Sports Marketing

Comcast's OLN Gears Up to Take on ESPN

After Signing NHL, Network Bids for MLB and NFL Programming Packages

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NEW YORK ( -- In the sports world it's known as faking left and going right. A month after telling investors it had no plans to take on cable-sports giant ESPN, Comcast seems to be fast-tracking its Outdoor Life Network to do exactly that.

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After spending -- some would say overspending -- $135 million over two years for the rights to National Hockey League telecasts last month, OLN is now a serious contender for Major League Baseball and National Football League packages.

May bid for MLB, NFL packages
Executives close to the respective negotiations said OLN is bidding for the Wednesday-Sunday package of baseball games that ESPN now has and that expires after this year. And, even more surprising, OLN is considered the front-runner for the Thursday-Saturday late-season package of NFL games in 2006.

According to TNS Media Intelligence, in 2004 OLN notched $54.7 million in ad revenue -- that's a far cry from ESPN's $1.29 billion, or even ESPN2's $239 million. But the network is optimistic the NHL deal will expand its roster of advertisers and, more importantly, bring additional share from its current advertisers, including Anheuser-Busch, General Motors Corp. and Ford Motor Co.

Expanding the scope
"In the same way we're looking to expand the scope of OLN by adding this major live sport, we're looking forward to expanding our relationship with major advertisers," said Dave Cassaro, president of Comcast Network Advertising Sales.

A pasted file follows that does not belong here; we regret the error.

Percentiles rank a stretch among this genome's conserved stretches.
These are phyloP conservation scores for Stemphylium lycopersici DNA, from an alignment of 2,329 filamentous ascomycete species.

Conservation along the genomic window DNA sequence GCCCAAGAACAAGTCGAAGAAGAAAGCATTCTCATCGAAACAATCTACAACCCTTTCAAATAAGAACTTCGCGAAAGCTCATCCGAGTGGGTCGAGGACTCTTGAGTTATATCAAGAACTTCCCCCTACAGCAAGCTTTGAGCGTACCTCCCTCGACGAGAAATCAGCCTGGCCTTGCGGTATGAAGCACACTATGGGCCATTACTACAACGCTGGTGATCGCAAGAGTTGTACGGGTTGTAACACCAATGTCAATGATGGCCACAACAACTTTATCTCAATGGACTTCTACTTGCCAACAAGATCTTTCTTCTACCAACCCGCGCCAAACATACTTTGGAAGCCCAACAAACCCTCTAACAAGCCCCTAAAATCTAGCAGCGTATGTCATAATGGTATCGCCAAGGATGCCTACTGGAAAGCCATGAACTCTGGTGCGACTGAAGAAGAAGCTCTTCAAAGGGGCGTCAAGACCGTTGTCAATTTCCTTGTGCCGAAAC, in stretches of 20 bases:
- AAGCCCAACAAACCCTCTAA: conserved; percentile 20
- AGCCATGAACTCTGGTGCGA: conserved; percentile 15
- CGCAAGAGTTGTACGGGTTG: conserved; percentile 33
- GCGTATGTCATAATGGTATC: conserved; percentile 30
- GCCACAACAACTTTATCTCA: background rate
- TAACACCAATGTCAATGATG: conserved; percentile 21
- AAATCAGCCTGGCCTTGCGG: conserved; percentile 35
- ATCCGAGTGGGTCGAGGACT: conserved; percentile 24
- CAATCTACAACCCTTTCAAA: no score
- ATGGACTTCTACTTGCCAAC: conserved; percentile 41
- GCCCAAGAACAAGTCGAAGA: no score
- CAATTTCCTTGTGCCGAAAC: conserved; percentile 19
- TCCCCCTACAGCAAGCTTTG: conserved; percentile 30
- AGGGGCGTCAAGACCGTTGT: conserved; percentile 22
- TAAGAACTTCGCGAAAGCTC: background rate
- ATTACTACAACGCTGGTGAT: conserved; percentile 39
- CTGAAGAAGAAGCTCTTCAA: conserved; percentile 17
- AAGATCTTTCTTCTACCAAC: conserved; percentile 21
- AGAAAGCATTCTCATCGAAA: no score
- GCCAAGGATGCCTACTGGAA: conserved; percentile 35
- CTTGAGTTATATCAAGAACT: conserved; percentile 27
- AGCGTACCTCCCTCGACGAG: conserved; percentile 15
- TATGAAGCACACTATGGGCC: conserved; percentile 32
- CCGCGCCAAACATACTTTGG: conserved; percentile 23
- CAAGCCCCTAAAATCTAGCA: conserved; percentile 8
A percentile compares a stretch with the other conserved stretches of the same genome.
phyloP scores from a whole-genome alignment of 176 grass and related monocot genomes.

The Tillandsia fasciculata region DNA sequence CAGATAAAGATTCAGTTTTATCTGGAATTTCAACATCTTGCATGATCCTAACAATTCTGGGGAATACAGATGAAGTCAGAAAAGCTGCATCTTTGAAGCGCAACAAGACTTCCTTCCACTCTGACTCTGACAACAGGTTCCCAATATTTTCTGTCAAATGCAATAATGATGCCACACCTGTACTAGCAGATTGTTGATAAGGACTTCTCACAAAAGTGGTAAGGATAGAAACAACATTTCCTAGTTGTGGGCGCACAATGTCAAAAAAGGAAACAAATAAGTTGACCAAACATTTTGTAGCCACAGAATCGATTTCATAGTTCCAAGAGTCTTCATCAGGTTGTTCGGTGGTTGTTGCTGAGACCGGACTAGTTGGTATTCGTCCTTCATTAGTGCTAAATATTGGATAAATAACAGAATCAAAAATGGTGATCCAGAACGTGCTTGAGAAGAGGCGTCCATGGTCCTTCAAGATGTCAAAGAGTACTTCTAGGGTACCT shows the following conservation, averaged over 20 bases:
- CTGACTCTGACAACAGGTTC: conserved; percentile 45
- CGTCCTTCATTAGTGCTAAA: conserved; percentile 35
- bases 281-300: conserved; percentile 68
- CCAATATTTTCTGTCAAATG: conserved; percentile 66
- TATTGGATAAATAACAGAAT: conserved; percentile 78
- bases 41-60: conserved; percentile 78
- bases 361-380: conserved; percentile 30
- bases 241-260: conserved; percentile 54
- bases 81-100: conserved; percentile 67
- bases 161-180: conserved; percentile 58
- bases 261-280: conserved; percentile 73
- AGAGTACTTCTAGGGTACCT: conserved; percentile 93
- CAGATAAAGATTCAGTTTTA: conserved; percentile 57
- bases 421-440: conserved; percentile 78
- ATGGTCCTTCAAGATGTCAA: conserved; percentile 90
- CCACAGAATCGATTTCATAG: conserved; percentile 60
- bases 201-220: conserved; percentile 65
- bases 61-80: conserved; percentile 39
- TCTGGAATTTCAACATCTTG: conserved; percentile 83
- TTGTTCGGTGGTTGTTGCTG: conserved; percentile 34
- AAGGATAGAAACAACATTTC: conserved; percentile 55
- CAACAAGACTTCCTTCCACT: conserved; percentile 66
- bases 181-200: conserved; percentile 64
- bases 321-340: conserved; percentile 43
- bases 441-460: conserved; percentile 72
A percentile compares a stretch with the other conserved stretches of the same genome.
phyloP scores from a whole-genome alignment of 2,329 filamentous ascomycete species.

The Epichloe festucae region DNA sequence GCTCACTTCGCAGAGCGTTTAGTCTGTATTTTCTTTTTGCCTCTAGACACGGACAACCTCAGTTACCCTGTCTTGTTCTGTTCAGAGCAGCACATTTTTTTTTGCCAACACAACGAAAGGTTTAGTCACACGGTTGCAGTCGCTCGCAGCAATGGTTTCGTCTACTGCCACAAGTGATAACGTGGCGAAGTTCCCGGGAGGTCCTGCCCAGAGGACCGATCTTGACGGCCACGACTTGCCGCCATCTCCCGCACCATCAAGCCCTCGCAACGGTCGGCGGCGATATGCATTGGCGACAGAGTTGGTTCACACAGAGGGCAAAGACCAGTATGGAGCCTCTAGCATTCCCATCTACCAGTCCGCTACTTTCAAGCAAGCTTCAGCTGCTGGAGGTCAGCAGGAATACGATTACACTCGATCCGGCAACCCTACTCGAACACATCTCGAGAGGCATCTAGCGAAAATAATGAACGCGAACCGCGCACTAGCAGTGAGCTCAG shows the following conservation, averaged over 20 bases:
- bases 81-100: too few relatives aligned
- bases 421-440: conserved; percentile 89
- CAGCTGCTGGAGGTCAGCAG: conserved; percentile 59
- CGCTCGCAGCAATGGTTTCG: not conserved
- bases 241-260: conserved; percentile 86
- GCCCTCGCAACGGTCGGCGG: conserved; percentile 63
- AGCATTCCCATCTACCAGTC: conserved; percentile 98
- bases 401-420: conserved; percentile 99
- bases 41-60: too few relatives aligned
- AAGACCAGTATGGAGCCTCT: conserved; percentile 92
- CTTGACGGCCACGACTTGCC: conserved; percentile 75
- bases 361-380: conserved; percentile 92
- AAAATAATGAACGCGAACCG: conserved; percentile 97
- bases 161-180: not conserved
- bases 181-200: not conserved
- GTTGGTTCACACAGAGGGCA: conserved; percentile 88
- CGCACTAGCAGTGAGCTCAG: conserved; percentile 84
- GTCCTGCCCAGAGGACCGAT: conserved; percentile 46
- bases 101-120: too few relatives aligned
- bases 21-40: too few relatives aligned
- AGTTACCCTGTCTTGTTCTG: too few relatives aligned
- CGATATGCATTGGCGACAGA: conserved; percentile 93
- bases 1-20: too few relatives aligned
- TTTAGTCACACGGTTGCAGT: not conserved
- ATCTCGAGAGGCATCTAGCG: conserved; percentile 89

While OLN's ad revenue doesn't match that of ESPN, the self-proclaimed "Worldwide Leader in Sports," the network should start to see an increase in the number of new advertisers.

"You go where the product is," said a marketing executive for a blue-chip company that advertises around all major sports. "If you want to be in the NHL -- and we do -- then you're going to end up advertising on OLN."

"We get most of the categories that are endemic to sports," Mr. Cassaro said. "This is not only about bringing brand-new advertisers, the real opportunity is to expand relationships with current ones."

Not ruling out acquisitions
Gavin Harvey, president of OLN, wouldn't comment on any negotiations the network may be involved in, but didn't rule out other major acquisitions either. "The NHL is a massive franchise for us to absorb and if we get another opportunity for something else great, hopefully we'll be in a position to take advantage of an opportunity like that," he said.

Last week the network was finalizing its advertising plans with the NHL and hoped to begin making the rounds to agencies this week.

300-plus advertisers
OLN has 300-plus advertisers, including many of the NHL's partners -- Dodge and Anheuser-Busch, for example. Comcast is the nation's largest cable provider. It owns two national sports cable networks in OLN and The Golf Channel, and has local networks in major markets such as Chicago, Detroit Philadelphia, San Francisco and Washington-Baltimore. OLN is seen in about 63 million households, compared to 90 million for ESPN.

While some see the NHL deal as a marriage between a niche network looking to reposition itself and a league desperate for a national TV contract, there is no questioning what a second deal would mean.

NFL adds legitimacy
"Especially if they get the NFL," said sports-marketing expert Dean Bonham, president of Denver-based Bonham Group. "Look at what the NFL did for ESPN and Fox. It legitimized those networks."

ESPN and Fox signed rights agreements to televise the NFL in 1987 and 1993, respectively, and have had those contracts ever since.

For its part, Comcast has done a good job of playing possum. Comcast CEO Brian Roberts told analysts and investors, "We're not in any way trying to take on another network."

But what Comcast won't admit, ESPN readily does.

"It seems clear that OLN is setting itself up as a competitor to ESPN," George Bodenheimer, president of ESPN and ABC Sports, told The New York Times.

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